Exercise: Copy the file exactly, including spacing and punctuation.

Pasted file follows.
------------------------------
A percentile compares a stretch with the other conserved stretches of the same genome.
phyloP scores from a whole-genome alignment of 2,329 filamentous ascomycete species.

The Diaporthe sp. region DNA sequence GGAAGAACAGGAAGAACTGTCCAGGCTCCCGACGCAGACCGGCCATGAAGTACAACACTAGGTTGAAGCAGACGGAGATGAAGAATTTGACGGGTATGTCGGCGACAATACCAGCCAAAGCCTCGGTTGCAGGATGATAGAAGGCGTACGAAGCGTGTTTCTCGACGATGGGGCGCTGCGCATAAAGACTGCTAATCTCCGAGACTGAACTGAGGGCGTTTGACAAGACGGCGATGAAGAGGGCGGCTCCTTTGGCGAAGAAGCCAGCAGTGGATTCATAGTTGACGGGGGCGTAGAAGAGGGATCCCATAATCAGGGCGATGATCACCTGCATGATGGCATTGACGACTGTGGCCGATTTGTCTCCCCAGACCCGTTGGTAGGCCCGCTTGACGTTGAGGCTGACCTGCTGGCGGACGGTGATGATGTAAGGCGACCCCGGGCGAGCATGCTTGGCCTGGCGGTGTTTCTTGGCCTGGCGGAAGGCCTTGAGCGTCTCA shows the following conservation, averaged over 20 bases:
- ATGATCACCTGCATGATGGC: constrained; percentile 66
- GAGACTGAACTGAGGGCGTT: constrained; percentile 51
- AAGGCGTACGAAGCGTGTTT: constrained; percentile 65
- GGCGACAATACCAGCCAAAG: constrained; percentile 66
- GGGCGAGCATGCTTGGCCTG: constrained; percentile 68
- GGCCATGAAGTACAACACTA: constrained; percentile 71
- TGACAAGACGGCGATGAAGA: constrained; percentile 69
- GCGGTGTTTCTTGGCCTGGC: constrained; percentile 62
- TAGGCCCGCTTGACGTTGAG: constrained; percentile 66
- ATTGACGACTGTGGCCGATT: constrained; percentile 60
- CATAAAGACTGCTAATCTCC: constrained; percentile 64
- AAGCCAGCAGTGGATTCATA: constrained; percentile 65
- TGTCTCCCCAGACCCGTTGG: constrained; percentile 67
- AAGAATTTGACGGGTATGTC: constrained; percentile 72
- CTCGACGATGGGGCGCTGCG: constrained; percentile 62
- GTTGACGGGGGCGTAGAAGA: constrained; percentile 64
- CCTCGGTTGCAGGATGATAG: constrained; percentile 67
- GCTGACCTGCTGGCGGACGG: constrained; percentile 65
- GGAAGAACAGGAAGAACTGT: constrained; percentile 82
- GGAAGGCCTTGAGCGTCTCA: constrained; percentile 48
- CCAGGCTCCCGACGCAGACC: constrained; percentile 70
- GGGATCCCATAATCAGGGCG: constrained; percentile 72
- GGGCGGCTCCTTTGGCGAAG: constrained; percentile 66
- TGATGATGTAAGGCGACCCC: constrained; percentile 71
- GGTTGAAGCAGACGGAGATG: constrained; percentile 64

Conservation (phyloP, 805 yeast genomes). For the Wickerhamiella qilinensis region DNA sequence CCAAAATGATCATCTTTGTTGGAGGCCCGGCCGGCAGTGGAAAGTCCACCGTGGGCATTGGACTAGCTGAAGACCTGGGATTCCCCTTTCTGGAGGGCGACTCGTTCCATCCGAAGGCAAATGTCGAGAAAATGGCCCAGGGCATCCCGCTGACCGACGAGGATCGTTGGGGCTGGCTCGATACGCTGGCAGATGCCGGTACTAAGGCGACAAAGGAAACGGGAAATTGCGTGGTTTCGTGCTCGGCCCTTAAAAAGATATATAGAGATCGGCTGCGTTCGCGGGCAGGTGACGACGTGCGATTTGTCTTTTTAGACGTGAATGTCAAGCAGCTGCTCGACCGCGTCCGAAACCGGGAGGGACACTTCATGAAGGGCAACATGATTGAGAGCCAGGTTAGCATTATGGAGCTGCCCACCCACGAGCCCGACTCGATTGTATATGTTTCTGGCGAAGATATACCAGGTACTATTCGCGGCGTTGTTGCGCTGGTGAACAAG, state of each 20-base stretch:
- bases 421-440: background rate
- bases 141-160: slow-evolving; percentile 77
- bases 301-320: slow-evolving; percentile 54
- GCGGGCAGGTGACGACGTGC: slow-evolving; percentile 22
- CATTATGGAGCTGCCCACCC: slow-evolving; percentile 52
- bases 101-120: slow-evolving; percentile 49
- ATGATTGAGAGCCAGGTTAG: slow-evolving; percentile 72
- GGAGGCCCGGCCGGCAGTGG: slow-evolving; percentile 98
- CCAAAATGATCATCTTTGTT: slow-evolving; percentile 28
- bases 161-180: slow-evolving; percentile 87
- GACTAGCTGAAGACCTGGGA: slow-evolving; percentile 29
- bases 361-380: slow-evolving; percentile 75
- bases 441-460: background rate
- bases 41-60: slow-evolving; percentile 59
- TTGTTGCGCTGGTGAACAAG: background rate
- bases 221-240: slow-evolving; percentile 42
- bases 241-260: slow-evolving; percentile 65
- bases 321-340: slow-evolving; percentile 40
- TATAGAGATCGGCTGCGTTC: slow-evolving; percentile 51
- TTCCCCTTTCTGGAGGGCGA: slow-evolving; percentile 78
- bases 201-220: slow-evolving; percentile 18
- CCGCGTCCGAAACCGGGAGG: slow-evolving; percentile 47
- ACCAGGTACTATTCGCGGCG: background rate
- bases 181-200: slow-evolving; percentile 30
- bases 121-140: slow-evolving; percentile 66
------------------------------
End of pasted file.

A percentile compares a stretch with the other conserved stretches of the same genome.
phyloP scores from a whole-genome alignment of 2,329 filamentous ascomycete species.

The Diaporthe sp. region DNA sequence GGAAGAACAGGAAGAACTGTCCAGGCTCCCGACGCAGACCGGCCATGAAGTACAACACTAGGTTGAAGCAGACGGAGATGAAGAATTTGACGGGTATGTCGGCGACAATACCAGCCAAAGCCTCGGTTGCAGGATGATAGAAGGCGTACGAAGCGTGTTTCTCGACGATGGGGCGCTGCGCATAAAGACTGCTAATCTCCGAGACTGAACTGAGGGCGTTTGACAAGACGGCGATGAAGAGGGCGGCTCCTTTGGCGAAGAAGCCAGCAGTGGATTCATAGTTGACGGGGGCGTAGAAGAGGGATCCCATAATCAGGGCGATGATCACCTGCATGATGGCATTGACGACTGTGGCCGATTTGTCTCCCCAGACCCGTTGGTAGGCCCGCTTGACGTTGAGGCTGACCTGCTGGCGGACGGTGATGATGTAAGGCGACCCCGGGCGAGCATGCTTGGCCTGGCGGTGTTTCTTGGCCTGGCGGAAGGCCTTGAGCGTCTCA shows the following conservation, averaged over 20 bases:
- ATGATCACCTGCATGATGGC: constrained; percentile 66
- GAGACTGAACTGAGGGCGTT: constrained; percentile 51
- AAGGCGTACGAAGCGTGTTT: constrained; percentile 65
- GGCGACAATACCAGCCAAAG: constrained; percentile 66
- GGGCGAGCATGCTTGGCCTG: constrained; percentile 68
- GGCCATGAAGTACAACACTA: constrained; percentile 71
- TGACAAGACGGCGATGAAGA: constrained; percentile 69
- GCGGTGTTTCTTGGCCTGGC: constrained; percentile 62
- TAGGCCCGCTTGACGTTGAG: constrained; percentile 66
- ATTGACGACTGTGGCCGATT: constrained; percentile 60
- CATAAAGACTGCTAATCTCC: constrained; percentile 64
- AAGCCAGCAGTGGATTCATA: constrained; percentile 65
- TGTCTCCCCAGACCCGTTGG: constrained; percentile 67
- AAGAATTTGACGGGTATGTC: constrained; percentile 72
- CTCGACGATGGGGCGCTGCG: constrained; percentile 62
- GTTGACGGGGGCGTAGAAGA: constrained; percentile 64
- CCTCGGTTGCAGGATGATAG: constrained; percentile 67
- GCTGACCTGCTGGCGGACGG: constrained; percentile 65
- GGAAGAACAGGAAGAACTGT: constrained; percentile 82
- GGAAGGCCTTGAGCGTCTCA: constrained; percentile 48
- CCAGGCTCCCGACGCAGACC: constrained; percentile 70
- GGGATCCCATAATCAGGGCG: constrained; percentile 72
- GGGCGGCTCCTTTGGCGAAG: constrained; percentile 66
- TGATGATGTAAGGCGACCCC: constrained; percentile 71
- GGTTGAAGCAGACGGAGATG: constrained; percentile 64

Conservation (phyloP, 805 yeast genomes). For the Wickerhamiella qilinensis region DNA sequence CCAAAATGATCATCTTTGTTGGAGGCCCGGCCGGCAGTGGAAAGTCCACCGTGGGCATTGGACTAGCTGAAGACCTGGGATTCCCCTTTCTGGAGGGCGACTCGTTCCATCCGAAGGCAAATGTCGAGAAAATGGCCCAGGGCATCCCGCTGACCGACGAGGATCGTTGGGGCTGGCTCGATACGCTGGCAGATGCCGGTACTAAGGCGACAAAGGAAACGGGAAATTGCGTGGTTTCGTGCTCGGCCCTTAAAAAGATATATAGAGATCGGCTGCGTTCGCGGGCAGGTGACGACGTGCGATTTGTCTTTTTAGACGTGAATGTCAAGCAGCTGCTCGACCGCGTCCGAAACCGGGAGGGACACTTCATGAAGGGCAACATGATTGAGAGCCAGGTTAGCATTATGGAGCTGCCCACCCACGAGCCCGACTCGATTGTATATGTTTCTGGCGAAGATATACCAGGTACTATTCGCGGCGTTGTTGCGCTGGTGAACAAG, state of each 20-base stretch:
- bases 421-440: background rate
- bases 141-160: slow-evolving; percentile 77
- bases 301-320: slow-evolving; percentile 54
- GCGGGCAGGTGACGACGTGC: slow-evolving; percentile 22
- CATTATGGAGCTGCCCACCC: slow-evolving; percentile 52
- bases 101-120: slow-evolving; percentile 49
- ATGATTGAGAGCCAGGTTAG: slow-evolving; percentile 72
- GGAGGCCCGGCCGGCAGTGG: slow-evolving; percentile 98
- CCAAAATGATCATCTTTGTT: slow-evolving; percentile 28
- bases 161-180: slow-evolving; percentile 87
- GACTAGCTGAAGACCTGGGA: slow-evolving; percentile 29
- bases 361-380: slow-evolving; percentile 75
- bases 441-460: background rate
- bases 41-60: slow-evolving; percentile 59
- TTGTTGCGCTGGTGAACAAG: background rate
- bases 221-240: slow-evolving; percentile 42
- bases 241-260: slow-evolving; percentile 65
- bases 321-340: slow-evolving; percentile 40
- TATAGAGATCGGCTGCGTTC: slow-evolving; percentile 51
- TTCCCCTTTCTGGAGGGCGA: slow-evolving; percentile 78
- bases 201-220: slow-evolving; percentile 18
- CCGCGTCCGAAACCGGGAGG: slow-evolving; percentile 47
- ACCAGGTACTATTCGCGGCG: background rate
- bases 181-200: slow-evolving; percentile 30
- bases 121-140: slow-evolving; percentile 66